I’m fighting a fatal liver disease, but Theresa May still wants to deport me
Luqman says he’ll die if he is sent back to Nigeria
In 2009, Luqman Temitayo Onikosi was diagnosed with chronic liver disease caused by Hepatitis B. At this time, he was in the middle of studying Economics and International Relations at Sussex University. After graduating Luqman got a job at the Nigerian High Commission in London, until 2012 when his illness left him temporarily unable to work.
He then submitted an application to stay in the UK on medical grounds. He says the treatment for his liver disease isn’t available in his homeland of Nigeria – and he would die if sent back there. It was rejected. At the time, Theresa May was in charge of immigration.
With the help of a lawyer who took on his case for free, Luqman launched a fresh appeal to stay. He returned to Sussex to complete a Masters in Global Political Economics. In May 2015, he was just putting the final touches to his dissertation when he received a bombshell email.
“I got an email from the university saying I could no longer participate with my studies because the home office demanded that they should stop my studies. They said they had no choice but to withdraw me from my course”.
Luqman says he wasn’t notified of his deportation until a staggering eight months later in January 2016. In the meantime, he describes how his life was turned upside down as the university revoked his student status and immigration contractors started phoning him.
“The university stopped my internet access, stopped my library access and all the things that would allow me to do my dissertation. Meanwhile, I was getting phone calls from immigration contractors, calling me to ask me to report to the police station. I was like I don’t know what you’re talking about. How can I go to the police station when the home office hasn’t even written to me? And this woman was basically reading from a script. She was telling me the police were going to arrest me and going to detain me”.
The University of Sussex is refusing to award him his masters, despite him completing his dissertation. He says he feels exploited by them.
“The day I submitted the dissertation I went to the university and I found it just left on the shelf. My supervisor told me ‘sorry I can’t mark your dissertation’. All the talk about academic freedom of thinking and standing up for the right thing just flew out of the window. Now you can’t even stand up for your own students”.
Last Friday, Luqman and fellow campaigners gate-crashed the university’s graduation ceremony, in order to protest it’s refusal to award Luqman his masters.
“I really wanted to see if I could talk some sense into the chancellor’s head. I tried to give the flyer (highlighting Luqman’s case) to the chancellor to read, but he wouldn’t take it because he claimed he had too much in his hands. Before I knew it, I had so many security around me trying to take the flyers”.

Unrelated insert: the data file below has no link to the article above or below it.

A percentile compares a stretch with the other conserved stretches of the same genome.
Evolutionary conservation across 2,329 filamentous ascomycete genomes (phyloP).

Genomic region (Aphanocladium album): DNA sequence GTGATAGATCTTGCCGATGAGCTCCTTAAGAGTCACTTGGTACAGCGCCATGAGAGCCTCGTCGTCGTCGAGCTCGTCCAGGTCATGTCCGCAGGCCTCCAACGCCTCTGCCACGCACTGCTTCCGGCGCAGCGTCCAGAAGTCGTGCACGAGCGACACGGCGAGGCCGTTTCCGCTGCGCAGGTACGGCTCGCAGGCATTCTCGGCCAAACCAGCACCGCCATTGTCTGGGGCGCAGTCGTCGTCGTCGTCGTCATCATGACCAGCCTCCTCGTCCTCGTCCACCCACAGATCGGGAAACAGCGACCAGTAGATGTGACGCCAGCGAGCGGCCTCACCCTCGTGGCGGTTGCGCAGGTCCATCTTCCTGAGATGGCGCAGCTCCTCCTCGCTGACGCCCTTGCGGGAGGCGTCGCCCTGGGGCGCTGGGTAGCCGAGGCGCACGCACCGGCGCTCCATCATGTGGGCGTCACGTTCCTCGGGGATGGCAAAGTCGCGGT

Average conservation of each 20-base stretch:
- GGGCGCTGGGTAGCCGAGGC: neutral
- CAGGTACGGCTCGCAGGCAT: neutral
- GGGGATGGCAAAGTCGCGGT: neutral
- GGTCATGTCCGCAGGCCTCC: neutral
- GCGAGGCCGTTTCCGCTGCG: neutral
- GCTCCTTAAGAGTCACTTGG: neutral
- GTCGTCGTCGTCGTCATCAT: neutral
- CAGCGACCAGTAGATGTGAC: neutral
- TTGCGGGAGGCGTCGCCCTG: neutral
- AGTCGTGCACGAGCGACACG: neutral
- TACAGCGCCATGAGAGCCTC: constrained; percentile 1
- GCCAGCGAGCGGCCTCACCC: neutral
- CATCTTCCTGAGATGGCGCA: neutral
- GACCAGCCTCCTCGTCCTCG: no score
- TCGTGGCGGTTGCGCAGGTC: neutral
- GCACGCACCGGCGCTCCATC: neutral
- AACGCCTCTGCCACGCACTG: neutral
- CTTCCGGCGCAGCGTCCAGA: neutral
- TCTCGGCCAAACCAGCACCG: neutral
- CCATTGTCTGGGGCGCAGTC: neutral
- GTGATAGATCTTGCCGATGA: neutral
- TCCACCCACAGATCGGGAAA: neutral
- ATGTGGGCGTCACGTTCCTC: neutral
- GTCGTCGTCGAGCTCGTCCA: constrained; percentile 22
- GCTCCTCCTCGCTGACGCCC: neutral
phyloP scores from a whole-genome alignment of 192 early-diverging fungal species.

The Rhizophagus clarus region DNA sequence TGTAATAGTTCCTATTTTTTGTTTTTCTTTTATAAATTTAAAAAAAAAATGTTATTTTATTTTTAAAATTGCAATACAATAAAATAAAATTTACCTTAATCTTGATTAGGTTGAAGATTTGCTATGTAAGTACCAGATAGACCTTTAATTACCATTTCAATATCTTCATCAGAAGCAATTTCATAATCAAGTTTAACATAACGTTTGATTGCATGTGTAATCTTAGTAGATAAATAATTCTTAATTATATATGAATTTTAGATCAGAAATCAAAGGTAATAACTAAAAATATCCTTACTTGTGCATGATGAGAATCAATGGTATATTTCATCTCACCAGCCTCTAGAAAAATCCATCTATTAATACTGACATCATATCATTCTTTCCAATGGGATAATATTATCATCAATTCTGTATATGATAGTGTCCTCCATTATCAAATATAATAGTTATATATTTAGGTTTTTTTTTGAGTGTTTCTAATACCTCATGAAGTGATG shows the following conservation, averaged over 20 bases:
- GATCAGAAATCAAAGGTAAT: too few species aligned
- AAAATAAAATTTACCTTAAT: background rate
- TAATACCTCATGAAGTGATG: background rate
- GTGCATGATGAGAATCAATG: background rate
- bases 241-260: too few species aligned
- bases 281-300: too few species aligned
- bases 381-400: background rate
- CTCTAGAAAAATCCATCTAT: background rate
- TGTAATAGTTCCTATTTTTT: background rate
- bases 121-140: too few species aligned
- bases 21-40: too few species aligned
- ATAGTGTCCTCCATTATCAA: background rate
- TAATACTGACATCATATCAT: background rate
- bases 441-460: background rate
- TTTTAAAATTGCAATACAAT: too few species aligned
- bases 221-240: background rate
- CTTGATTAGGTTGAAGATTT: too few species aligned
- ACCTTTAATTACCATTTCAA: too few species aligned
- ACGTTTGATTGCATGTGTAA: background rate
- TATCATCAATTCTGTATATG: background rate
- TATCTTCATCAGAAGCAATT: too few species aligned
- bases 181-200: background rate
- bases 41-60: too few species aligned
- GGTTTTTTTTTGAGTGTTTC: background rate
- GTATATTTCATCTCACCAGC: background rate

He says he was particularly upset by the response of academic staff, including the head of his school who he says ignored him during the protest. “I was standing there and they all basically ignored me. And this was the graduation hall, where I was studying. I’m cutting my ties. I’ve cut them so many slacks. This time I want to embarrass them as much as I can”.
When contacted about the incident at the graduation ceremony, Sussex University said Luqman should have presented himself to the graduation team earlier if he wanted them to listen to him.
“Graduation is an extremely busy time and as a result, proceedings are managed to a minute-by-minute time frame. At the event, flyers were received by the Vice-Chancellor as well our security staff, which were passed on to the relevant people.”
In the meantime Luqman has to live day to day with the prospect that at any time he could be arrested and sent back to Nigeria, where he would ultimately die. Despite this, he refuses to give up and has even found time to voluntary lecture at The Free University of Brighton.
“I still believe that there are people with conscience and humanity in UK society and we can beat this immigrant rhetoric and fascism and all that. There are lots of international students out there who are terrified of speaking out because they think it’s going to make their case worse”.
Towards the end of our chat, I ask him what he would say to Theresa May if she was listening. He pauses. “You ask me what I would say to Theresa May? Oh god. I’m not going to say that out loud.”